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  1. #1
    Join Date
    Nov 2006
    South Wales

    Default The Falklands Crisis

    Before this thread comes to its conclusion with the Doctor Who story, Timeflight, I'd just like to bring up one of the biggest news stories of the year. The Falklands War.
    The Falklands War began on Friday 2 April 1982, when Argentine forces invaded and occupied the Falkland Islands and South Georgia. The British government dispatched a naval task force to engage the Argentine Navy and Air Force, and retake the islands by amphibious assault. The resulting conflict lasted 74 days and ended with the Argentine surrender on 14 June 1982, which returned the islands to British control. 649 Argentine military personnel, 255 British military personnel and three Falkland Islanders died during the conflict. It remains the most recent external conflict to be fought by the UK without any allied states and the only external Argentine war since the 1880s.

    The conflict was the result of a protracted historical confrontation regarding the sovereignty of the islands. Argentina has asserted that the Falkland Islands are Argentinian territory since the 19th century and, as of 2012, shows no sign of relinquishing the claim. The claim was added to the Argentine constitution after its reformation in 1994. As such, the Argentine government characterised their initial invasion as the re-occupation of its own territory, whilst the British government saw it as an invasion of a British dependent territory. However, neither state officially declared war and hostilities were almost exclusively limited to the territories under dispute and the local area of the South Atlantic.

    The conflict had a strong impact in both countries. Patriotic sentiment ran high in Argentina, but the outcome prompted large protests against the ruling military government, which hastened its downfall. In the United Kingdom, Prime Minister Margaret Thatcher's government was bolstered by the successful outcome, which helped carry them to victory in the 1983 general election. The war has played an important role in the culture of both countries, and has been the subject of several books, films, and songs. Over time, the cultural and political weight of the conflict has had less effect on the British public than on that of Argentina, where the war is still a topic of discussion.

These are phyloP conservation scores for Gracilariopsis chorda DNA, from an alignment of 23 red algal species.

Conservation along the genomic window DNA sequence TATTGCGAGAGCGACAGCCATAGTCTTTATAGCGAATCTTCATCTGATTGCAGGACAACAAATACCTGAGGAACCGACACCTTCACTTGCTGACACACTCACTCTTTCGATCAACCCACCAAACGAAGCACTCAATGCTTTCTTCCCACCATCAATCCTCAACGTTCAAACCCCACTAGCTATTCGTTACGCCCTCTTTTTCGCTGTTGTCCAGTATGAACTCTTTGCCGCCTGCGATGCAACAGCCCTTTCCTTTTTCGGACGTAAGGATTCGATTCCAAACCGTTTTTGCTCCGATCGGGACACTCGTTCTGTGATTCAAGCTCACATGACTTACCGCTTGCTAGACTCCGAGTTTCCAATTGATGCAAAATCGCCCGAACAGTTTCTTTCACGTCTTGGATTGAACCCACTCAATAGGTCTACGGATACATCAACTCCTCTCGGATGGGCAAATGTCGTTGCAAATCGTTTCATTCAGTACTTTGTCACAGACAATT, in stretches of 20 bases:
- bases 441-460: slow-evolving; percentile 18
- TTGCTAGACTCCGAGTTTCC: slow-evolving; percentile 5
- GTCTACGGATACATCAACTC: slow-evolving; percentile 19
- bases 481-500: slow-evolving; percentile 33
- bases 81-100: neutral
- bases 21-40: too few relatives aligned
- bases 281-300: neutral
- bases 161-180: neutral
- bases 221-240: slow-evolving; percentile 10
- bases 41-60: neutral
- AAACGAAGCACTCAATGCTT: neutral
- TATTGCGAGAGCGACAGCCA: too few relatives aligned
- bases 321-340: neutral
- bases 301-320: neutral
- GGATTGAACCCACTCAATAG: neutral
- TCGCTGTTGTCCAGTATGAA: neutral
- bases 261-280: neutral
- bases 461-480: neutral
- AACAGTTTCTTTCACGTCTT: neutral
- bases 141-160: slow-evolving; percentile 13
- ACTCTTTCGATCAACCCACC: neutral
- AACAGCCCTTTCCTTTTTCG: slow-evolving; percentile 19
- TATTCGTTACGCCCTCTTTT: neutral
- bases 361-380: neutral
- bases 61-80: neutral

Relations between the United Kingdom and Argentina were restored in 1989 under the umbrella formula which states that the islands' sovereignty dispute would remain aside.

    One of the biggest, and most controversial events during the crisis was undoubtedly the sinking of The General Belgrano.
    Two separate British naval task forces (one of surface vessels and one of submarines) and the Argentine fleet were operating in the neighbourhood of the Falklands, and soon came into conflict. The first naval loss was the World War II-vintage Argentine light cruiser ARA General Belgrano. The nuclear-powered submarine HMS Conqueror sank the Belgrano on 2 May. Three hundred and twenty-three members of Belgrano's crew died in the incident. Over 700 men were rescued from the open ocean despite cold seas and stormy weather. The losses from Belgrano totalled nearly half of the Argentine deaths in the Falklands conflict and the loss of the ARA General Belgrano hardened the stance of the Argentine government.

    Regardless of controversies over the sinking, it had a crucial strategic effect: the elimination of the Argentine naval threat. After her loss, the entire Argentine fleet, with the exception of the conventional submarine ARA San Luis, returned to port and did not leave again for the duration of hostilities. The two escorting destroyers and the battle group centred on the aircraft carrier ARA Veinticinco de Mayo both withdrew from the area, ending the direct threat to the British fleet that their pincer movement had represented.